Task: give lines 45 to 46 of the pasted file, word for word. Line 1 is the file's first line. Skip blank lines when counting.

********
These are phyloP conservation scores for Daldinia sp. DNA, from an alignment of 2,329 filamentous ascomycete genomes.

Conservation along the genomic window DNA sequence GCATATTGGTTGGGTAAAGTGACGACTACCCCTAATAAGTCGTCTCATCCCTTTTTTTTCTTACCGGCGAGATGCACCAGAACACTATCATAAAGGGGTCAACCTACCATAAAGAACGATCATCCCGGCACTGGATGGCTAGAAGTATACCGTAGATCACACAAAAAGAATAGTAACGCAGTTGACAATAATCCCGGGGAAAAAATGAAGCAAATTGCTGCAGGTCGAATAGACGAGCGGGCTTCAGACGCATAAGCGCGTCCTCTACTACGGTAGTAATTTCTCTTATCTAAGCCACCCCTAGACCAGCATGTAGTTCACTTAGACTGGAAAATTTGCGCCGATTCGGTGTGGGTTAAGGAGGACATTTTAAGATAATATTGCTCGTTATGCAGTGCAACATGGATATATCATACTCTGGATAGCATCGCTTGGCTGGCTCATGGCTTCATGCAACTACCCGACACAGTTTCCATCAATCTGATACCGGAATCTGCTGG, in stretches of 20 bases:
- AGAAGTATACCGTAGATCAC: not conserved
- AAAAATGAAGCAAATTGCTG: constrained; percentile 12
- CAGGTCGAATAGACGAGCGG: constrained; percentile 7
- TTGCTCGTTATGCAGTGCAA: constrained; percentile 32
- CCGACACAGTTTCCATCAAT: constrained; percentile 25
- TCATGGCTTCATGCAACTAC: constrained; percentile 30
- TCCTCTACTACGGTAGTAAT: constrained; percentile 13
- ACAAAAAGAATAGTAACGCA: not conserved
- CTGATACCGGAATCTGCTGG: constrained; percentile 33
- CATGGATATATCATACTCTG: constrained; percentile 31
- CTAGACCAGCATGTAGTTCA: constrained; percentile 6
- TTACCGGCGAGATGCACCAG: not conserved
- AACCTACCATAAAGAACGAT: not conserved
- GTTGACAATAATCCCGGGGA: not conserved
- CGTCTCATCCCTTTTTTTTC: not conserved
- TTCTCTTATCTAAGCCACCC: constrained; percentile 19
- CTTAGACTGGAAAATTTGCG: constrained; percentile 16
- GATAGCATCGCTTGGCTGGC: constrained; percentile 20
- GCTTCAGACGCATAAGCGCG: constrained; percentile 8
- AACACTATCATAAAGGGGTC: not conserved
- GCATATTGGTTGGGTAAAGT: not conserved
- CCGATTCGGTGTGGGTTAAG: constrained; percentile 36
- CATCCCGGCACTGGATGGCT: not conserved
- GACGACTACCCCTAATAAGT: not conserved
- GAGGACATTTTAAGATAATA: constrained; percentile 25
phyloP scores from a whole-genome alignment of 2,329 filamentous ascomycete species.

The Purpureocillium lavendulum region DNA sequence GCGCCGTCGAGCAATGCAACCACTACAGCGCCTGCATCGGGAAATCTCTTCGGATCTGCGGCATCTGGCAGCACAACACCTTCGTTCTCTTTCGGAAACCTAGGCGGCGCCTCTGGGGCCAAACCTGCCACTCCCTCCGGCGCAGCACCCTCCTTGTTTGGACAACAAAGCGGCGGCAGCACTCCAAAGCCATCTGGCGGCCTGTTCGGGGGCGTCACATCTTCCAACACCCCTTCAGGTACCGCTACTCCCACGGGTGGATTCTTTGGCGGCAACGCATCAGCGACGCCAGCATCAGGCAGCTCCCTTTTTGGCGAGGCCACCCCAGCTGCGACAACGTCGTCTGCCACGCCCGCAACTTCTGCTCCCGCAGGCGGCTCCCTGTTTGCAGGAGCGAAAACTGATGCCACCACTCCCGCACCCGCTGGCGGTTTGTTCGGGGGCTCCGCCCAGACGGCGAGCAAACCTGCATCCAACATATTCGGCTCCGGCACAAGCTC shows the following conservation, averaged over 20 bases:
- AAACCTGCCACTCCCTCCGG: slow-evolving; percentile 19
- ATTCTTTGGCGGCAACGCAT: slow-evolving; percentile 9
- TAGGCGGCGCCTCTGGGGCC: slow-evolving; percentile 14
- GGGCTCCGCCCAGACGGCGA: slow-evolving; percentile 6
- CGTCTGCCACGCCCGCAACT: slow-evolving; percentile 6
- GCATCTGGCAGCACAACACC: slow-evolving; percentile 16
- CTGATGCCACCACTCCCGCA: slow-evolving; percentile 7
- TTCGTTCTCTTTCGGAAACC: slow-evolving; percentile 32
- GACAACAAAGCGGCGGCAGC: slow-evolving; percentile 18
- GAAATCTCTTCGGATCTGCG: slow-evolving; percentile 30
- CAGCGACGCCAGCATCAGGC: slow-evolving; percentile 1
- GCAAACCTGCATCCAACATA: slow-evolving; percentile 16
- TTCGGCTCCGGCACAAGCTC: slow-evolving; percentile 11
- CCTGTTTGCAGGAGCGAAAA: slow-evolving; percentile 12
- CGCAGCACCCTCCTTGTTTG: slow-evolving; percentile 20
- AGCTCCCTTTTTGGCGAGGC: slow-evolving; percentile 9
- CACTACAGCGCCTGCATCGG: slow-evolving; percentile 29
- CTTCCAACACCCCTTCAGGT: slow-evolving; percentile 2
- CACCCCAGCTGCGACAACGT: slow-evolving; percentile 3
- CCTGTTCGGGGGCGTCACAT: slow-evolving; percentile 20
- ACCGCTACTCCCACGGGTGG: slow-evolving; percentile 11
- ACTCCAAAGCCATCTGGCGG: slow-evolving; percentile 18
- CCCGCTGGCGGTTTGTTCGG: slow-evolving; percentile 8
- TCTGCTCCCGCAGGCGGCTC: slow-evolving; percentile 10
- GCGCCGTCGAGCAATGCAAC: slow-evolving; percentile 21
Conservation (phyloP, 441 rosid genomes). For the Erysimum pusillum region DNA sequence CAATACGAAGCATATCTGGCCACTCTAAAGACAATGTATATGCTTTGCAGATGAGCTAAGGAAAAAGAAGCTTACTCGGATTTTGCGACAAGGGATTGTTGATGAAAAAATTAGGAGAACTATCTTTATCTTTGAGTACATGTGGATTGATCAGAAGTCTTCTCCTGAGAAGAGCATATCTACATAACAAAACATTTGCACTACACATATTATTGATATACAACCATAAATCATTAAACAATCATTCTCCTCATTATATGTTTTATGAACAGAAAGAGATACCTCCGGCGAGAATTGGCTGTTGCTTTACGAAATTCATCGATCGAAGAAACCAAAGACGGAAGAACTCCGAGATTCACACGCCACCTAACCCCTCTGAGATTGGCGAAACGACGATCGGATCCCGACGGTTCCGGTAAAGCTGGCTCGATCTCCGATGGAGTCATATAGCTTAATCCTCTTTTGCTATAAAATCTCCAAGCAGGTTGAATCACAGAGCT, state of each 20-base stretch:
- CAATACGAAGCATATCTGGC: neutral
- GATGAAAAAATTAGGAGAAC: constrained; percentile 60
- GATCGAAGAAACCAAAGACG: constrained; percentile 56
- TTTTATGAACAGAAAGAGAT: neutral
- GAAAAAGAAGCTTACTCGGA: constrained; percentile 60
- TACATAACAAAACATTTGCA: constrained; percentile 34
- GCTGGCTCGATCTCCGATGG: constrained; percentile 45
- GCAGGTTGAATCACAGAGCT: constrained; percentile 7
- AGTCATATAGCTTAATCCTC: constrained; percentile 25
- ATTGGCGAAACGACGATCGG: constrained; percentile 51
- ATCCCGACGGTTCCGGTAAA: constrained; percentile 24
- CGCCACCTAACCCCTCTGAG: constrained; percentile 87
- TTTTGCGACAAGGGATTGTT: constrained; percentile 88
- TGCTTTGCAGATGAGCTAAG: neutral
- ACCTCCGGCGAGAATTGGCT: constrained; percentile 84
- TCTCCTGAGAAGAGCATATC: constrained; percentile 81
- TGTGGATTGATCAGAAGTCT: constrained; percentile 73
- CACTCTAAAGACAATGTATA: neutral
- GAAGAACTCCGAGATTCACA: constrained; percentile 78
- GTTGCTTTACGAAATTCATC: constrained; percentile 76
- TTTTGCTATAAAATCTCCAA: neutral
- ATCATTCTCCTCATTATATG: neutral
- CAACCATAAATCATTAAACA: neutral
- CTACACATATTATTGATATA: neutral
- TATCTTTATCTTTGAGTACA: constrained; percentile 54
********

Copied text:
- AGCTCCCTTTTTGGCGAGGC: slow-evolving; percentile 9
- CACTACAGCGCCTGCATCGG: slow-evolving; percentile 29